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Re: [PATCH] Don't infloop upon "make dist".

From: Jim Meyering
Subject: Re: [PATCH] Don't infloop upon "make dist".
Date: Sun, 02 Mar 2008 23:40:57 +0100

Eric Blake <address@hidden> wrote:

> According to Jim Meyering on 3/2/2008 2:39 PM:
> | You should never have to create .tarball-version manually.
> |
> |> 'make major' when using GNUMakefile (since 'make major' is run before the
> |> tag is created,
> |
> | Whoops.  That's backwards.  "make major" must be run *after* the
> | tag is created.  AFAIK, that's the only way I found that works.
> | I had to revamp the build/tag-related rules in coreutils'
> | Makefile.maint to reflect this.
> But that's what bothered me.  What if, in the process of 'make major', one
> of the checks fails, and I have to change code and recommit to fix the
> bug?  That means forcefully deleting and recreating the tag.  I suppose as
> long as I don't push anything in the meantime, the bogus tag will never
> leak into the public.  But I worry about the git admonition that once a
> tag has been published, you should not alter it - and it is easier to obey
> that dictum by not creating the tag until the build is correct.

True.  But if you follow the rules, it's pretty safe:

  0. Don't push *anything* until you've created and tested
     the final tarball.  Perhaps even delay until after you've
     uploaded the tarball(s) and downloaded/verified that their
     signatures are valid.

  1. run "make distcheck"
     if errors, then fix, commit and goto 1
  2. tag for release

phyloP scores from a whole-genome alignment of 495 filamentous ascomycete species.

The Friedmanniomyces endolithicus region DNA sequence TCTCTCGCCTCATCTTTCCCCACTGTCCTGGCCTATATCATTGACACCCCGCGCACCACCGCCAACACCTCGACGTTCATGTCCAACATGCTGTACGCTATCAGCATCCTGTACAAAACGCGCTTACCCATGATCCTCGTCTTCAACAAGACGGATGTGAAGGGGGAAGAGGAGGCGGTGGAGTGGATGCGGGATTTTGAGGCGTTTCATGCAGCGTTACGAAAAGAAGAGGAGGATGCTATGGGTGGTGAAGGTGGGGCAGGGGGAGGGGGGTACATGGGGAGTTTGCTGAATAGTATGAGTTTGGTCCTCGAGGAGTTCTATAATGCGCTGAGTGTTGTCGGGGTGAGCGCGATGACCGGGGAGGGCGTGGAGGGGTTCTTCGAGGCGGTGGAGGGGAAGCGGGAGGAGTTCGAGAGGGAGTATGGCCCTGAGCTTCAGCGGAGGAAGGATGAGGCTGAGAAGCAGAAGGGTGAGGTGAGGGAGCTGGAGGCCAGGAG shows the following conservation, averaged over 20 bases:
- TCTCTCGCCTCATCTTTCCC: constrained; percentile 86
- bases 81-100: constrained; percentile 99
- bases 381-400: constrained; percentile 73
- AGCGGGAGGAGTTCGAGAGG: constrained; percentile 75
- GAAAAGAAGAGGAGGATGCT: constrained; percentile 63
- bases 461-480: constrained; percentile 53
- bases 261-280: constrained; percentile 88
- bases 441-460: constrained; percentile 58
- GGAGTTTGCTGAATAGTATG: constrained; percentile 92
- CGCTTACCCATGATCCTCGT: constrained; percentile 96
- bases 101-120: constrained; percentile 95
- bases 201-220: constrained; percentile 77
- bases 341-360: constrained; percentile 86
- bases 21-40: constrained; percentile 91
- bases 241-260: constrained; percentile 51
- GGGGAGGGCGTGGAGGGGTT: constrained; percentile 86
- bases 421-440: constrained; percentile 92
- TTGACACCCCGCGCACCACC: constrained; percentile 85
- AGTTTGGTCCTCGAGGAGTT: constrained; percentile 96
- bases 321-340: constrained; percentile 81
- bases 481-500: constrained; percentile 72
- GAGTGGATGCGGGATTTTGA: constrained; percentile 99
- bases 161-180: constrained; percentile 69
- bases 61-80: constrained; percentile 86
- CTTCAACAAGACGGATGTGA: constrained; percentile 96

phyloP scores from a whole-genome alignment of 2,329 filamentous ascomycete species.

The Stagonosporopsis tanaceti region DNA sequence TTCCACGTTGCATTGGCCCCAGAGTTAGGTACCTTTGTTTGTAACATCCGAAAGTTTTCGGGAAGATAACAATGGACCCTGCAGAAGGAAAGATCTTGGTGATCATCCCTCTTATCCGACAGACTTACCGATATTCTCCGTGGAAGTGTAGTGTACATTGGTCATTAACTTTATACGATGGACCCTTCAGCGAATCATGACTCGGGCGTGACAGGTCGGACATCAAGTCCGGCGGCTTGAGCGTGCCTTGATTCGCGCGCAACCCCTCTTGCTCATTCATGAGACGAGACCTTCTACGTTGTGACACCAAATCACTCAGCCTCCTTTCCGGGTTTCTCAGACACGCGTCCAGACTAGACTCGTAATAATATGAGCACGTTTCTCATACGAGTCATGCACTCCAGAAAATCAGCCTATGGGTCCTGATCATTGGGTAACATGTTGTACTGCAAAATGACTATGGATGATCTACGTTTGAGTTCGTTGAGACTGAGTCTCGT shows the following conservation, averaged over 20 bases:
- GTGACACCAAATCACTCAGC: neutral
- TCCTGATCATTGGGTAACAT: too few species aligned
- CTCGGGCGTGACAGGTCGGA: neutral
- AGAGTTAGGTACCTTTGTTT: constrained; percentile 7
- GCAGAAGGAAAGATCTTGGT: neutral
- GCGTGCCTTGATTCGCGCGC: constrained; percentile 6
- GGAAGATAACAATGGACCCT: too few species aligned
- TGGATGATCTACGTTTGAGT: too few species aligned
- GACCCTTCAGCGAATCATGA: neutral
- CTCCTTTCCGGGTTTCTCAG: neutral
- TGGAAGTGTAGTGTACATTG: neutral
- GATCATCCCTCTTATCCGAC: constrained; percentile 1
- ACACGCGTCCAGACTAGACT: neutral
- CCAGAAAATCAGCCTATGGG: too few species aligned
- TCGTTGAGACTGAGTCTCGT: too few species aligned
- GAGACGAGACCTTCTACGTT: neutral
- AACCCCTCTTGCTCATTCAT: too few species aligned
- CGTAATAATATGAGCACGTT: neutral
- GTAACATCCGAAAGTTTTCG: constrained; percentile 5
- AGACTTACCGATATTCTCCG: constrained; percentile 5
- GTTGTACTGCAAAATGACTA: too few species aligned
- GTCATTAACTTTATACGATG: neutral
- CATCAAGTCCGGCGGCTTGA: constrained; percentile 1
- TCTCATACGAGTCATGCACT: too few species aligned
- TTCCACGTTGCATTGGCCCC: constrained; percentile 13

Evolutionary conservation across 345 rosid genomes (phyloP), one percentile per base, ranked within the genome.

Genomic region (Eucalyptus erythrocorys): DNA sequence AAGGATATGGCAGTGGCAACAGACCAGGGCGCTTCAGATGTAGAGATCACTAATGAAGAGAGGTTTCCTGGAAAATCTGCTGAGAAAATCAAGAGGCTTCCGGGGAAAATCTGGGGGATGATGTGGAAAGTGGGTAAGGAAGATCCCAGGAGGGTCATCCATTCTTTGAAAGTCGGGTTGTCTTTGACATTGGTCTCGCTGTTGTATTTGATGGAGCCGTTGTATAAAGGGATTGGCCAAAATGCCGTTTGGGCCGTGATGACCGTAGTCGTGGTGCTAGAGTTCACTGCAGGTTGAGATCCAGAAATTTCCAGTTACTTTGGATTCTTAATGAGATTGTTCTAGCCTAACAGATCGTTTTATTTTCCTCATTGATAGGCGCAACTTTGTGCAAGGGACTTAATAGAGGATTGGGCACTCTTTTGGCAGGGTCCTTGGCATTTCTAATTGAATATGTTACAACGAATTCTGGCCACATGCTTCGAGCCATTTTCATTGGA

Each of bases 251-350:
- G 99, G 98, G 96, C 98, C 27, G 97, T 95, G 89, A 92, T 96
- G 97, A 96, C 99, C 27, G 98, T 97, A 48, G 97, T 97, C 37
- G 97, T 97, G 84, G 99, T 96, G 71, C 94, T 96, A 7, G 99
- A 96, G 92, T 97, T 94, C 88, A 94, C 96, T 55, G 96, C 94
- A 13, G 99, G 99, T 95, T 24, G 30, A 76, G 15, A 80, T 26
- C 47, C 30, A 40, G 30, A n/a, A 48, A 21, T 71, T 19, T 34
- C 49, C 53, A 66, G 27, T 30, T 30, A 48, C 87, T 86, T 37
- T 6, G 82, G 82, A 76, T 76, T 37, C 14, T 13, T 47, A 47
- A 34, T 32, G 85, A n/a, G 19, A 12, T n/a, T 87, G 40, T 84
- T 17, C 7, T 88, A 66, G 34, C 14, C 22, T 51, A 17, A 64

[[ at any point after this, upon failure delete the tag,
        fix the problem, commit and goto 1 ]]
  3. run "make alpha" (or beta or stable)
  4. perform any last-minute sanity tests using the just-created tarball
  5. upload the tarball
  6. download tarball+sig and verify
  7. write/post the announcement
  8. push your changes to the public repo

Yes, I've had to remove a tag and re-tag,
just before a release.  More than once.

> | As the name implies, that .tarball-version appears only in tarballs.
> | Never in your build directory, ever.
> So both files are created automatically, and both (should) get
> distributed?  .version gets created during the install-hook of 'make dist'
> for all make implementations, while .tarball-version gets created only by
> GNUMakefile during 'make major'?

The .tarball-version file is inserted into the tarball
via's dist-hook rule.  In that respect, it is
distributed, but it is never in the git repository.

In coreutils, .version is created via GNUmakefile and kept up
to date via rules in GNUmakefile and in
It may be possible to remove some of those rules.

> Is there still a handy rule in GNUMakefile for tagging the tree

Not yet, but we do need one.  It's on my list, but I have done so few
releases it hasn't been a priority.  I'd put it in Makefile.maint,
since that's where most release-related things are.
It should ensure that $VERSION is of a very specific form,
that all files are checked in, etc.  Maybe also require
that the current git branch name is valid somehow.
It could even extract the version string from the NEWS file.

> (and does
> it require the presence of an environment variable to say what the new
> version should be)?

No.  Back before switching to git, I wrote a script to automate the
pre-and-post-release NEWS/ version/date update dance.
Now that only one of those files remains (NEWS), automating pre/post updates
is less pressing.

> | In coreutils, I use .version for things like man pages that need to
> | depend on something to trigger a version-change-induced rebuild.
> So the idea is that .version should always be up-to-date, but impact only
> a minimal amount of the build process,


> while .tarball-version can be stale
> because it impacts autoconf and thus an entire rebuild?

No.  .tarball-version should never exist in a git-based
build tree.  It appears only when unpacking a tarball.

> I'd really like to see some of this documented better, particularly as I
> copy more of GNUMakefile into other projects like m4.

Indeed.  If I had taken the time to document it (or even to describe it
carefully), I would have understood it sooner.  Sorry about that.
Maybe this discussion can serve as a starting point.

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